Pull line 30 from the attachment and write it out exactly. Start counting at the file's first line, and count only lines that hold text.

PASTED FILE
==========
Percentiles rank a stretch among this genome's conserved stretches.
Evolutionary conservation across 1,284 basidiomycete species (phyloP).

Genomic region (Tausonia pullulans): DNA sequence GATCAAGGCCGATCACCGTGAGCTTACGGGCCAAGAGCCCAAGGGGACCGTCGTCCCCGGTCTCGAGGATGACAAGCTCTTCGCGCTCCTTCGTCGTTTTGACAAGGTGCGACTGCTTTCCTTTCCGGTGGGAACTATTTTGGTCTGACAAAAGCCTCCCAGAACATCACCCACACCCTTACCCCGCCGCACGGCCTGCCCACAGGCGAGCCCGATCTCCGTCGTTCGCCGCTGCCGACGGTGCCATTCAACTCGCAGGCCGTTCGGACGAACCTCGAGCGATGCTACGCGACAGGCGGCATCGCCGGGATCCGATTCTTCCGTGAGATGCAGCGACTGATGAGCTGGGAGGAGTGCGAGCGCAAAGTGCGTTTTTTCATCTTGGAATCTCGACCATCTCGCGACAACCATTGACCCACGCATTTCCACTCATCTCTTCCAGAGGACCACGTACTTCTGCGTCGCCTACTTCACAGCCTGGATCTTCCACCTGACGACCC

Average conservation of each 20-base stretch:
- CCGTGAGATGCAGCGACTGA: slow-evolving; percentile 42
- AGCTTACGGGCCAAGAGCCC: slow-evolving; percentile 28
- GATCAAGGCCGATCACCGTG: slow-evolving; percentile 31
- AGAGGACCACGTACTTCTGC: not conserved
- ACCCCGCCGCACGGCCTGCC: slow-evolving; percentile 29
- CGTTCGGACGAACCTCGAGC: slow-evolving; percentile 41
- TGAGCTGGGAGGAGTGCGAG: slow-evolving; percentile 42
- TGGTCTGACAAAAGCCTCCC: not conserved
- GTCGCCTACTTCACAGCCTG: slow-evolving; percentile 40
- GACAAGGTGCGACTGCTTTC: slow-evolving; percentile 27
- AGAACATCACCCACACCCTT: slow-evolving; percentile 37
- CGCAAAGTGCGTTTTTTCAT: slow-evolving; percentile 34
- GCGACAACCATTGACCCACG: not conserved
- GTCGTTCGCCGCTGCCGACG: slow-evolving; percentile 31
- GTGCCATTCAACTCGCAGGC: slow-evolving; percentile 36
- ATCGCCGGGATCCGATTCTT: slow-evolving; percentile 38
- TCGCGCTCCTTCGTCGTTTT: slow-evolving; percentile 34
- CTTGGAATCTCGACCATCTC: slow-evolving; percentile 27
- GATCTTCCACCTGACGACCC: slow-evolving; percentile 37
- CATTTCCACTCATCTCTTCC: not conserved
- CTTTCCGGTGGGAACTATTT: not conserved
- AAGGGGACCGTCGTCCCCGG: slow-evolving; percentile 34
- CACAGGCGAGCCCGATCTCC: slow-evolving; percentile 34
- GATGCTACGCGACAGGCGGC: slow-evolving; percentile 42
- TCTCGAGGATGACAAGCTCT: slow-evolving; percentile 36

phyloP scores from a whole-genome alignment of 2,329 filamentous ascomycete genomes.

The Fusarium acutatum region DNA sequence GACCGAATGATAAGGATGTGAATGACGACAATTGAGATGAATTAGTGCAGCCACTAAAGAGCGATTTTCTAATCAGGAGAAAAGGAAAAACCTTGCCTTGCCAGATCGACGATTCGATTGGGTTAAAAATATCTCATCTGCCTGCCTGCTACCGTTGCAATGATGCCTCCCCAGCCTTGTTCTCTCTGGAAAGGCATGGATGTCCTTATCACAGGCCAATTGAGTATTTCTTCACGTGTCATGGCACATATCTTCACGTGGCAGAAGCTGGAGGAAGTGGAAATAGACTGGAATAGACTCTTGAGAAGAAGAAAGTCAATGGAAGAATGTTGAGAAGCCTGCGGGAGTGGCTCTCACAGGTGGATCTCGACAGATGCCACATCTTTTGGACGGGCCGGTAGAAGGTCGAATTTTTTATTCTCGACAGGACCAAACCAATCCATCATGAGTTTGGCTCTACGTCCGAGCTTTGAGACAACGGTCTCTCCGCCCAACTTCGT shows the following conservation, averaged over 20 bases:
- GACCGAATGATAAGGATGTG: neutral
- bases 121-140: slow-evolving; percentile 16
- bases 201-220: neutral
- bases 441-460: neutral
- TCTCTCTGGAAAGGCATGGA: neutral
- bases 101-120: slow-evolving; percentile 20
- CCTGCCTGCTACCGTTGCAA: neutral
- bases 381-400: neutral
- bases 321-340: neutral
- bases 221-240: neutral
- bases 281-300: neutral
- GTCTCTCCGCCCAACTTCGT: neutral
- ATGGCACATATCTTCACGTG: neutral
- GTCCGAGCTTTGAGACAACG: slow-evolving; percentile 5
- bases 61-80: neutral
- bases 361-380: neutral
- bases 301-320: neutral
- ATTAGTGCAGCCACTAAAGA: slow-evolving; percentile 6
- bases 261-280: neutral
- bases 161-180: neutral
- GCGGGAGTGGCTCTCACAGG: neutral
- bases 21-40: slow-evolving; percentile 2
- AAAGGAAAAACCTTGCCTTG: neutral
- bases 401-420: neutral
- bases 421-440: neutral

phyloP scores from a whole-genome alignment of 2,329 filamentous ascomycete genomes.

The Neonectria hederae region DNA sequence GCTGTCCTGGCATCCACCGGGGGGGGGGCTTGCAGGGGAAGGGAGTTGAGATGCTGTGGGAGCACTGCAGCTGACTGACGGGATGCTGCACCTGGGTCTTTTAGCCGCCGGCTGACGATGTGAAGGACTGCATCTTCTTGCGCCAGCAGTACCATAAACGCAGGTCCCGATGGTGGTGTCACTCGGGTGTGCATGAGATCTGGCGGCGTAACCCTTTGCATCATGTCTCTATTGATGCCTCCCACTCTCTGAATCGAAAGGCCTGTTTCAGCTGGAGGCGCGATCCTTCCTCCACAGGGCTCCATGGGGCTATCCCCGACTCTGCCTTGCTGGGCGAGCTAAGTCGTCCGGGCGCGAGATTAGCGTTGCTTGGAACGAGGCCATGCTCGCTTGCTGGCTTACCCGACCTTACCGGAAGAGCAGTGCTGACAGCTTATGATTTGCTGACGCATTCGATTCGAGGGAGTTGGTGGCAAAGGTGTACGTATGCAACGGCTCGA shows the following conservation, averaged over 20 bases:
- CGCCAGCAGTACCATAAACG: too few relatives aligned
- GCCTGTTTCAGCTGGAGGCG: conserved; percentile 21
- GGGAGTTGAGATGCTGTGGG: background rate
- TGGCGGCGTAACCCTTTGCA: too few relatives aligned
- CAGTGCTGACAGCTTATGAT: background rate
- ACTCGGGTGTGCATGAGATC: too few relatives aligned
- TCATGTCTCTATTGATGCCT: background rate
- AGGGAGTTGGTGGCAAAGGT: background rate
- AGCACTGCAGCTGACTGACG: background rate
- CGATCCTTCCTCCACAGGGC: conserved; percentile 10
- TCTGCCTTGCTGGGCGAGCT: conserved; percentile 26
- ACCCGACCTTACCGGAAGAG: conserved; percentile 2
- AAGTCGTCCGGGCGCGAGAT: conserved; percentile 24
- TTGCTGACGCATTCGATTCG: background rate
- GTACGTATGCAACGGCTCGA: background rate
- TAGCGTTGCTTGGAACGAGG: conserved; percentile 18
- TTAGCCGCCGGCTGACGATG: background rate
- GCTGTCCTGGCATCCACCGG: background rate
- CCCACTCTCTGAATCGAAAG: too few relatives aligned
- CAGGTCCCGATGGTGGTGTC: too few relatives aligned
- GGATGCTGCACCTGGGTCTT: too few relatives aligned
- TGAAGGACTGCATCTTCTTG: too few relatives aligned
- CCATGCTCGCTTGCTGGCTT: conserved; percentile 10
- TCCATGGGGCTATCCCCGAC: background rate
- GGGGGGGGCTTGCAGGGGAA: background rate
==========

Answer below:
phyloP scores from a whole-genome alignment of 2,329 filamentous ascomycete genomes.